UK exports of goods and services contain inputs from the UK and many other countries. If UK exports were just re-packaged imports, they would add little value to the UK economy. Standard trade statistics tell us little about the value added in the UK, and hence jobs, associated with UK exports. We developed experimental estimates of domestic value added from exports, that would allow identification of the industries in the UK that are most likely to be vulnerable to changes in access to international markets. The aim was to provide timely estimates of the proportions of direct value added from exports destined for EU and non-EU countries for a range of highly disaggregated sectors, by relying on simple methodologies and alternative data sources and surveys.
This project aimed to build a detailed evidence base for setting priorities in negotiating future trade deals with EU and non-EU countries. Three key questions were addressed: 1. How important are exports for each industry? 2. How much domestic value added is related to exports for each industry? 3. To what extent is each industry embedded in a global supply chain; that is, to what extent does it currently rely on imported inputs? While broad-brush answers to these questions can be obtained from currently available international Supply and Use Tables, and the trade in value added data derived from them (such as the World Input-Output Database and OECD Trade in Value Added (TiVA) database), this does not provide a sufficiently granular evidence base for trade negotiations, which typically operate at very detailed levels. We developed disaggregated measures of exports and domestic value added from exports for selected detailed industries, in order to be able to answer these three key questions.
To estimate the domestic gross value added (GVA) of exports in each industry we estimated domestic GVA from exports for each firm, and then summed it up within each industry. GVA is calculated for each firm or industry as the difference between the value of production (output) and the value of goods and services consumed as inputs to the process of production (intermediate consumption). To calculate this for each firm, we needed data on turnover, intermediate inputs, and exports, and had to make assumptions about how the intermediate inputs were used. The conceptual approach that we applied was common across all sectors that we analysed. However, its specific implementation varied to account for the specificities of the different data sources. Our analysis of manufacturing companies relied on the individual tax returns and customs data from HMRC. Analysis for a key financial services sector utilised Bank of England data and was developed with Bank of England and ONS colleagues. For the other services sectors we used the ONS Annual Business Survey and International Trade in Services Survey, as well as company accounts data.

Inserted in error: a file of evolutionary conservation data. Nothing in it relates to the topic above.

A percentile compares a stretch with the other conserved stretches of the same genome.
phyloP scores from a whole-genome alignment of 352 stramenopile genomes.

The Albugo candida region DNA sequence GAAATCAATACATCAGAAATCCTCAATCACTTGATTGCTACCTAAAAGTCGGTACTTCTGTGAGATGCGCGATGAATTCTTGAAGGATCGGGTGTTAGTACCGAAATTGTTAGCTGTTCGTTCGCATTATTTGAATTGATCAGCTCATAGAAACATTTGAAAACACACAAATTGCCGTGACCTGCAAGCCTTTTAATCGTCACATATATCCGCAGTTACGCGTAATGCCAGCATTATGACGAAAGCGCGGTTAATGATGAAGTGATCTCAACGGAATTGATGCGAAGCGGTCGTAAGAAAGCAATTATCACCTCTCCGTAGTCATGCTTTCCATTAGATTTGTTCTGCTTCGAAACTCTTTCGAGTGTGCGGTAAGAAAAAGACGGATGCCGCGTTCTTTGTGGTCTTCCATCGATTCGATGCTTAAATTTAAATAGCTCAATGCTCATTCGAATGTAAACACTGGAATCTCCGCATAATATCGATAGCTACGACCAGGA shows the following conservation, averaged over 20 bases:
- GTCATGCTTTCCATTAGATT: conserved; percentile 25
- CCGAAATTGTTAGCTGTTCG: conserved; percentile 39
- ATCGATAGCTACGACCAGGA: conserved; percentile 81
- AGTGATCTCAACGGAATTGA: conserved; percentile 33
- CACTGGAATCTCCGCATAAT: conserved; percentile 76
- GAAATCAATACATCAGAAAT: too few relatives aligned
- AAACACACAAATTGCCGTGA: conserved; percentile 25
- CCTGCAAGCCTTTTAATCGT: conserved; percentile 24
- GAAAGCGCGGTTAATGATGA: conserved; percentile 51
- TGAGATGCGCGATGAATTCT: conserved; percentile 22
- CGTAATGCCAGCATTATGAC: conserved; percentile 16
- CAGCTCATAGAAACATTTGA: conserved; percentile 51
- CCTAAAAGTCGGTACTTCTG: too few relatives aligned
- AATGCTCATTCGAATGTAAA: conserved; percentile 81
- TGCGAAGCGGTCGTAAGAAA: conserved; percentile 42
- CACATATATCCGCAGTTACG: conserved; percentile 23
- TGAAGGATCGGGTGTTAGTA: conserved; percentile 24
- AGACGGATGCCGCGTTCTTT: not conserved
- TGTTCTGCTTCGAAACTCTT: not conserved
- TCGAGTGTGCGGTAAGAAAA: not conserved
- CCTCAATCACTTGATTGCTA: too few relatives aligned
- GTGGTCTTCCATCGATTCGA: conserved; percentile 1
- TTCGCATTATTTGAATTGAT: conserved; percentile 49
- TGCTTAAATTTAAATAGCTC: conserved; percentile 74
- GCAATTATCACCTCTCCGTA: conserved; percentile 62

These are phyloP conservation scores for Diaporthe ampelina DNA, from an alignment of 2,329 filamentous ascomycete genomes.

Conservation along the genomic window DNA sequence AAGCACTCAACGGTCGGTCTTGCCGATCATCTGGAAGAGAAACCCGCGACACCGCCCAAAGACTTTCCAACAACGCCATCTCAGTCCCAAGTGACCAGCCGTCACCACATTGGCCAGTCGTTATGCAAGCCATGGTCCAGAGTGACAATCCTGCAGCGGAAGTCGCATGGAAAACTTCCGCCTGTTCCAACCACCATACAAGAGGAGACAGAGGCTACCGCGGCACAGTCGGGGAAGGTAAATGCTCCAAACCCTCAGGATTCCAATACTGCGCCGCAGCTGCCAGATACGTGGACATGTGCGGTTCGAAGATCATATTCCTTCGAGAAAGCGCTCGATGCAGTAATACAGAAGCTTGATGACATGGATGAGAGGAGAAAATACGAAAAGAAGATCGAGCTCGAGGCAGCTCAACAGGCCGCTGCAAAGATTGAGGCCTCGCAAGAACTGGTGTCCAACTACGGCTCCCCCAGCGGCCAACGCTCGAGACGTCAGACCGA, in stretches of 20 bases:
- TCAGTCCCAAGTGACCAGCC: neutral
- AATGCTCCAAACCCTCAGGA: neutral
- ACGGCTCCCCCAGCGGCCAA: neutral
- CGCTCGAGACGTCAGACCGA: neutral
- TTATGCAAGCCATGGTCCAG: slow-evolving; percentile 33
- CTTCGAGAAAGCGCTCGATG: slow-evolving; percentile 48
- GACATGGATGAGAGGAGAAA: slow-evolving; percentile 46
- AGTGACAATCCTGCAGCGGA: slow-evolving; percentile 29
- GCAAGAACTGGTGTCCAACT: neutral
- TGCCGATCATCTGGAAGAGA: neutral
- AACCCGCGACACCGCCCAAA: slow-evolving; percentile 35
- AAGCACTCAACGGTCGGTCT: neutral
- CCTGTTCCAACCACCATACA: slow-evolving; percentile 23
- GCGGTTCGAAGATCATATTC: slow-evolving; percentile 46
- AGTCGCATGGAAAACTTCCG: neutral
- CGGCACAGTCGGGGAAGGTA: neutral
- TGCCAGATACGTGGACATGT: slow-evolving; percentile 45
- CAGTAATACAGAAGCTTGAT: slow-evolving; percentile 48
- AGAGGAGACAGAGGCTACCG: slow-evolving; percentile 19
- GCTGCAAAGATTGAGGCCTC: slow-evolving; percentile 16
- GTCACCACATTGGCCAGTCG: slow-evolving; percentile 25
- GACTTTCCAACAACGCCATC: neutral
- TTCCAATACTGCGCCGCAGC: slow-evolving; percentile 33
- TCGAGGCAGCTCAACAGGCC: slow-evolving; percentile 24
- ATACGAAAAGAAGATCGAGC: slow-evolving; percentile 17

The project has produced a range of very detailed industry results, allowing analysis for whichever industry is of relevance to trade negotiators and policy makers. The granularity of the results demonstrate the heterogeneity between adjacent industries in their degree of trade-involvement. For instance, there is substantial variation within the car manufacturing industry: the manufacture of electrical and electronic equipment for motor vehicles is more import- and export-intense than other parts of the industry, although manufacturing of motor vehicles (the assembly of the cars themselves) is the largest of the sub-industries by far. For the monetary financial institutions industry (i.e. banks), only about 40% of their exports in 2016 constituted direct domestic GVA, although this is a lower bound. A little over half of this came from exporting outside the EU. Explore the results for a range of details industries in the papers.
The methodologies developed showed that it is feasible to deliver more granular and timely estimates of the direct value added of exports than currently available. However, the quality of those estimates is closely linked to the underlying data and there are important differences between the estimates that can be calculated for manufacturing and services industries. For manufacturing sectors, HMRC data were used to calculate yearly estimates at the four-digit industry classification level. The same exercise for business services was more difficult due to data availability and quality issues.
This project benefitted greatly from the direct involvement of the Bank of England and ONS. It has generated interest across government departments and with the UK manufacturing association Make UK. The project has led to improvements in the way that ONS present financial services trade.
Mion, G. (2018) ‘Constructing estimates for exports, imports and the value-added from exports of the car industry and other manufacturing industries in the UK‘ ESCoE Technical Report Series, TR-02.
Mion, G ‘Brexit: which sectors are worth fighting for?‘ ESCoE Blog, 27 July 2018
Pilkington, J. and Rowe, J. (2018) ‘Constructing estimates for exports and the value-added from exports of monetary financial institutions in the UK‘. ESCoE Technical Report Series, TR-01.
Ebell, M., Pilkington, J., Rowe, J. and Srinivasan, S. (2017) ‘Value added from trade for key business and financial service industries: initial estimates‘. National Institute Economic Review, Vol 242, Cambridge University Press https://doi.org/10.1177/002795011724200111